When I pressed Enter at startup where it says “press Enter to change boot options” or something like that, it did see the USB stick but I couldn’t select it in the menu: it kept booting into Windows. There was nothing for it but to finish the Windows install and choose “boot from a different device” in the advanced settings (Spouse had seen all of this before, I don’t think I could have figured it out on my own.)

Spouse went out for half an hour while I kept trying. Several episodes in which I was late to press Enter, or hit a wrong key, and booted into Windows again. When I got back into the boot menu, it could still see the USB stick and I still couldn’t select it. When Spouse came back I was on the tenth try. He went and googled: yes, other people had had the same problem! Apparently the boot loader couldn’t handle a 16GB USB stick. He did have a 4GB USB stick, with Neon on it, and yes, it worked with that! Not that I wanted to use Neon or indeed any flavour of Ubuntu, but any Linux is better than no Linux, right?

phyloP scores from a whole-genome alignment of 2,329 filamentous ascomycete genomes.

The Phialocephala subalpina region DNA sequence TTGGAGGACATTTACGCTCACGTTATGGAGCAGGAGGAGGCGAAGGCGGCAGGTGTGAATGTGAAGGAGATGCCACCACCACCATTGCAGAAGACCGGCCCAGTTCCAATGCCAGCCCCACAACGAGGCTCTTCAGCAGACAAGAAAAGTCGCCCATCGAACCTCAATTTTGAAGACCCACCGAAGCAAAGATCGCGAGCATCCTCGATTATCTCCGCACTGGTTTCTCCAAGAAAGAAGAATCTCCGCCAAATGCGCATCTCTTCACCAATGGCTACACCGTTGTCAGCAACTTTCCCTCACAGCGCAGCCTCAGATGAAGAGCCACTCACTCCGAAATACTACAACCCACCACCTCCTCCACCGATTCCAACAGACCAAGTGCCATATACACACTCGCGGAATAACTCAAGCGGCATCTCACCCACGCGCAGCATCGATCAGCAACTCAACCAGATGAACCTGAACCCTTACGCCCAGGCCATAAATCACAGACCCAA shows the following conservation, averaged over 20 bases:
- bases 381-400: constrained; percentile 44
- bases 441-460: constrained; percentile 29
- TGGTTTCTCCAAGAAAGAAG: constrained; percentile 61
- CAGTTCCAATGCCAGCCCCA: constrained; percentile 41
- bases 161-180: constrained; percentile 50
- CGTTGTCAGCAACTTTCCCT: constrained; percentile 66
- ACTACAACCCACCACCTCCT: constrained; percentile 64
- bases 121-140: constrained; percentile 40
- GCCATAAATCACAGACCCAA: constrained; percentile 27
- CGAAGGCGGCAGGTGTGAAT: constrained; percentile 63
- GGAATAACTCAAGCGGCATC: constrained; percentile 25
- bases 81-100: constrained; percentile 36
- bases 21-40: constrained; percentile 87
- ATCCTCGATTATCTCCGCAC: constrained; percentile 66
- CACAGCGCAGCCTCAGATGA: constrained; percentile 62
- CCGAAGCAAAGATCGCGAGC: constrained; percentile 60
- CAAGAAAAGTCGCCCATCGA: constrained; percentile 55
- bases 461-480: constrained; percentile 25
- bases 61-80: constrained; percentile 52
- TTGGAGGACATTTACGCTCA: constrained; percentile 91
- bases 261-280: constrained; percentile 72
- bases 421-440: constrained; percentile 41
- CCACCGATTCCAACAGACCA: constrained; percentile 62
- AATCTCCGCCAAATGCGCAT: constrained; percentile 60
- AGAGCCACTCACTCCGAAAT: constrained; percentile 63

But! OpenSUSE has a web loader and that fits on a 4GB stick. Success!

Then I made a fatal mistake. I didn’t know it was a fatal mistake at the time, because I’d done the same thing several times before without any deleterious effect.

Rather than giving Windows a little box to kick its heels in, I completely destroyed it. “There is another operating system on this disk! If you accept these settings you will not be able to boot this other operating system!” Well, yes, if I remove Windows I will not be able to boot Windows, what of it? I’m not ever going to use it anyway. “Destroy!” I said, and clicked Accept.

Formatting. Watching the web loader fetch the other 4GB of stuff. Watching it install, slightly more interesting than watching paint dry because it tells you what it’s doing. “Remove the installation media and press Enter.”

I removed the USB stick and pressed Enter.

Nothing happened. Well, something happened: I got the boot menu again. Without the USB stick this time, because I’d removed it as per instructions, but with “Windows boot loader” listed. This time, I couldn’t select anything. And, of course, because I’d just destroyed Windows I couldn’t boot Windows.